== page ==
0

So I have a function that does a replacement looking something like this:

PowerPointEventArg.powerPointDataList[index].property = PowerPointEventArg.powerPointDataList[index].property.Replace("DeeperSkyBlue", "0066CC");
PowerPointEventArg.powerPointDataList[index].property = PowerPointEventArg.powerPointDataList[index].property.Replace("DeepSkyBlue", "3366FF");
PowerPointEventArg.powerPointDataList[index].property = PowerPointEventArg.powerPointDataList[index].property.Replace("SkyBlue", "99CCFF");
PowerPointEventArg.powerPointDataList[index].property = PowerPointEventArg.powerPointDataList[index].property.Replace("Yellow", "FFFF00");
PowerPointEventArg.powerPointDataList[index].property = PowerPointEventArg.powerPointDataList[index].property.Replace("DarkTurquoise", "0066CC");
PowerPointEventArg.powerPointDataList[index].property = PowerPointEventArg.powerPointDataList[index].property.Replace("Salmom", "FF8080");
PowerPointEventArg.powerPointDataList[index].property = PowerPointEventArg.powerPointDataList[index].property.Replace("LightBlue", "3366FF");
PowerPointEventArg.powerPointDataList[index].property = PowerPointEventArg.powerPointDataList[index].property.Replace("LightPurple", "CC99FF");
PowerPointEventArg.powerPointDataList[index].property = PowerPointEventArg.powerPointDataList[index].property.Replace("DarkBlue", "000080");
PowerPointEventArg.powerPointDataList[index].property = PowerPointEventArg.powerPointDataList[index].property.Replace("DarkOrange", "FF9900");

In the code, I see this "Replacement" performed 9 times, and the only thing different about the 9 is the "property".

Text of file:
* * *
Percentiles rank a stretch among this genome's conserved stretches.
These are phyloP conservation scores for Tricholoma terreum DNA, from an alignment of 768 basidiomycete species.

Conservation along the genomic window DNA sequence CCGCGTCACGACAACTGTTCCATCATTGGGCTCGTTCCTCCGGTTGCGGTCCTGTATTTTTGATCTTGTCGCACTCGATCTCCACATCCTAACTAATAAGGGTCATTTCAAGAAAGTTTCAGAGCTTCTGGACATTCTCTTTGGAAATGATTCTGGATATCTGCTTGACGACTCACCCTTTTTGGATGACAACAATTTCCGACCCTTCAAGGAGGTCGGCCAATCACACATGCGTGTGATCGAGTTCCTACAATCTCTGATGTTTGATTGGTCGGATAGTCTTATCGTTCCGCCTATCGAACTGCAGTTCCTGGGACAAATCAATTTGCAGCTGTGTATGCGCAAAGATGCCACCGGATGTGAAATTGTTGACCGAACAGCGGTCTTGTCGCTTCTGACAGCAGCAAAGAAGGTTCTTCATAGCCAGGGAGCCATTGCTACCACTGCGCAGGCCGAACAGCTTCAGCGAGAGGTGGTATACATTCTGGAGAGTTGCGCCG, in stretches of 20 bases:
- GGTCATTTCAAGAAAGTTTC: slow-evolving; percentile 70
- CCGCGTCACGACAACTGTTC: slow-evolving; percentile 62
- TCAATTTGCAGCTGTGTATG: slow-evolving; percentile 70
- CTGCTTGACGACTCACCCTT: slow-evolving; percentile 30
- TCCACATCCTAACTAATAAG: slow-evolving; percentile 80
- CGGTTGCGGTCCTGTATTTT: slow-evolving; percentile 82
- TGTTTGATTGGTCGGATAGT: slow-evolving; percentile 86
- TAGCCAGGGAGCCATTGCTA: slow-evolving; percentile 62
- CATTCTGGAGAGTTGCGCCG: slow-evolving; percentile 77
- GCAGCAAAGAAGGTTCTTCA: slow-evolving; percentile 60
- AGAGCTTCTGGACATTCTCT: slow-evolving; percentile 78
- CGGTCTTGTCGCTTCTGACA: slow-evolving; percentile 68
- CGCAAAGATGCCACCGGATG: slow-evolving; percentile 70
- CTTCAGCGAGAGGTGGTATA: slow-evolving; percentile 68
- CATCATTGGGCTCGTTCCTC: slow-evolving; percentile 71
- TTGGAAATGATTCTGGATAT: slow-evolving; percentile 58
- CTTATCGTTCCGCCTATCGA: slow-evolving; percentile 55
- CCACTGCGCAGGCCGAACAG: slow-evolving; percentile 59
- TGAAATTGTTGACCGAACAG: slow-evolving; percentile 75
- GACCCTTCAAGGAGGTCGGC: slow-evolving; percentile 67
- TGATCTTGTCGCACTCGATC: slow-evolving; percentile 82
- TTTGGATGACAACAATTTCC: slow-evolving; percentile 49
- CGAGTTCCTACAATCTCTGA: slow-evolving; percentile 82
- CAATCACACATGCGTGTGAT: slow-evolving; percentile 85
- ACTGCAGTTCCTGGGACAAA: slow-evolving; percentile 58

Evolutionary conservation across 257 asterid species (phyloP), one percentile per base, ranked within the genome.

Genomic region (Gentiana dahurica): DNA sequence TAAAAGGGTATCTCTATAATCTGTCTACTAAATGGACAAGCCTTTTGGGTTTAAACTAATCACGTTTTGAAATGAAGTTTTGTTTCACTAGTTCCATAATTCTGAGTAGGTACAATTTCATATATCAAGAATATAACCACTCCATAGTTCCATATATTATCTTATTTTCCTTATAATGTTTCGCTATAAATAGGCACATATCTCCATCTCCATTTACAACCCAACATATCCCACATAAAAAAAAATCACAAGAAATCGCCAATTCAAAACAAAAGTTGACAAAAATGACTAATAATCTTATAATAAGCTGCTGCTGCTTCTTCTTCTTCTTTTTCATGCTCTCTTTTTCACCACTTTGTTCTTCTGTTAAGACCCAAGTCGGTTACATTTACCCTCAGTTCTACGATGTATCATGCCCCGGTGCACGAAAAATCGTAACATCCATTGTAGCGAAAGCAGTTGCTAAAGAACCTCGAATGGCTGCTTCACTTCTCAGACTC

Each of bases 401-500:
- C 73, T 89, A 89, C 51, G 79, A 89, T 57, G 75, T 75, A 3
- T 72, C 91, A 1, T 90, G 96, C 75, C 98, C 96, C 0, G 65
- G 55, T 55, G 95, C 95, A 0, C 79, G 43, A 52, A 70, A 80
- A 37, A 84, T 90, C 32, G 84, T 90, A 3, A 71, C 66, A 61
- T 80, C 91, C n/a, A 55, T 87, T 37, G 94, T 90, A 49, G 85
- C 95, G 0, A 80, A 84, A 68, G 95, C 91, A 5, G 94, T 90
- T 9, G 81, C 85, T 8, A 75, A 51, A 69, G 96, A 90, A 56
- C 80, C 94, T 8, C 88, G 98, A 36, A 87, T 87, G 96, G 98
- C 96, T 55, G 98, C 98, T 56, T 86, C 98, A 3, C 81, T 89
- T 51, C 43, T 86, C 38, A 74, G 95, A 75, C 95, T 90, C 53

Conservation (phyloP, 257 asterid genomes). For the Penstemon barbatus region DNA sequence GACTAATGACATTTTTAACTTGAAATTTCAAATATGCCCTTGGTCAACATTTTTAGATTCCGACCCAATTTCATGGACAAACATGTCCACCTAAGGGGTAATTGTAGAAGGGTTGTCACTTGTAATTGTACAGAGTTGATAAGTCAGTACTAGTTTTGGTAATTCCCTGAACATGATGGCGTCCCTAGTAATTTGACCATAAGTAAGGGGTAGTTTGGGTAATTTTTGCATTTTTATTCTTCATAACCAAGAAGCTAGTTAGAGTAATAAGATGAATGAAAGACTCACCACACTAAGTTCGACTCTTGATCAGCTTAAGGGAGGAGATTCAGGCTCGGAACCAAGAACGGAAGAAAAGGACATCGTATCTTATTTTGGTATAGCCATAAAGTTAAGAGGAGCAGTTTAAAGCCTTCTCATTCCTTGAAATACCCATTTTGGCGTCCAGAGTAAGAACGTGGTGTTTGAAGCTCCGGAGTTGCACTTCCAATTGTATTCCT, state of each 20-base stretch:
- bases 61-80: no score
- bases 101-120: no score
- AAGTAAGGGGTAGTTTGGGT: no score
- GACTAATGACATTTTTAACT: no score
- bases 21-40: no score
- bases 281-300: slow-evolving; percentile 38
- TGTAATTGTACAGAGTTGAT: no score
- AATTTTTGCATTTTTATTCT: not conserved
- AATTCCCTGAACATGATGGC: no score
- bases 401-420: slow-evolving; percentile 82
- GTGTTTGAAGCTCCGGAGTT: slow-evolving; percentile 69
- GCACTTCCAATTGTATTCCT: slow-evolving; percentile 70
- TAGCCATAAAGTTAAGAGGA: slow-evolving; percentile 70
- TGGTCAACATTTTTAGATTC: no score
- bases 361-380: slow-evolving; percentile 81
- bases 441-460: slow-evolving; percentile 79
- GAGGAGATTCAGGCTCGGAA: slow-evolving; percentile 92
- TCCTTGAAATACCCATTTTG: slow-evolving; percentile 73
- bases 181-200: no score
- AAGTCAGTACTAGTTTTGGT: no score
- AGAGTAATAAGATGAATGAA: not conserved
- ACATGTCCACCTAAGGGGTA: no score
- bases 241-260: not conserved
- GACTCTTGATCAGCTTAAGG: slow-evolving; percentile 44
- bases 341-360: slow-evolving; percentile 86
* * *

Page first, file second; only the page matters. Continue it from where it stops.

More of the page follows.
I would like to know if there is a way to dynamically change the property, so I only write the replacement code once, but change the 9 different properties?

2

Create variables to make the code shorter and copy/paste the assignment:

var eai = EventArgs.InterfaceInsideEventArg[index];
var eaz = EventArgs.InterfaceInsideEventArg[z];

eai.PropertyInsideInterface = eaz.PropertyInsideInterface.Replace("DeeperSkyBlue", "0066CC");
eai.{prop2} = eaz.{prop2}.Replace("DeeperSkyBlue", "0066CC");
//etc.

You could use reflection by getting each property by name, looping, and doing the assignment, but:

  • It won't be any less code
  • It will take you longer to write than copy/paste
  • You'll have to thoroughly test
  • It will be harder to debug
  • You lose type safety
  • If any property names (or types) change you won't know that your code is broken until run-time.
0

Ugly as sin, but you could use a function and 2 delegates (assuming your variable properties are all string)

public void DoIt(Action<string> set, Func<string> get)
{
    set(get());
}

usage

var e = EventArgs.InterfaceInsideEventArg[index];

DoIt(s => e.PropertyInsideInterface = s, 
    () => e.PropertyInsideInterface.Replace("DeeperSkyBlue", "0066CC"));

DoIt(s => e.SomeOtherProperty = s, 
     () => e.SomeOtherProperty.Replace("DeeperSkyBlue", "0066CC"));

Lets enumerate the pros/cons along the same vane as @DStanley

  • It's marginally less code
  • It is harder to instantly see what is going on
  • Not much testing required, the code is essentially the same as the original
  • Marginally harder to debug than the original
  • Maintains type safety
  • Code is checked at compile-time.

So on the whole, marginally better than the original, but for the sake of bevity I would probably stick with the original copy/pasted 4 times.

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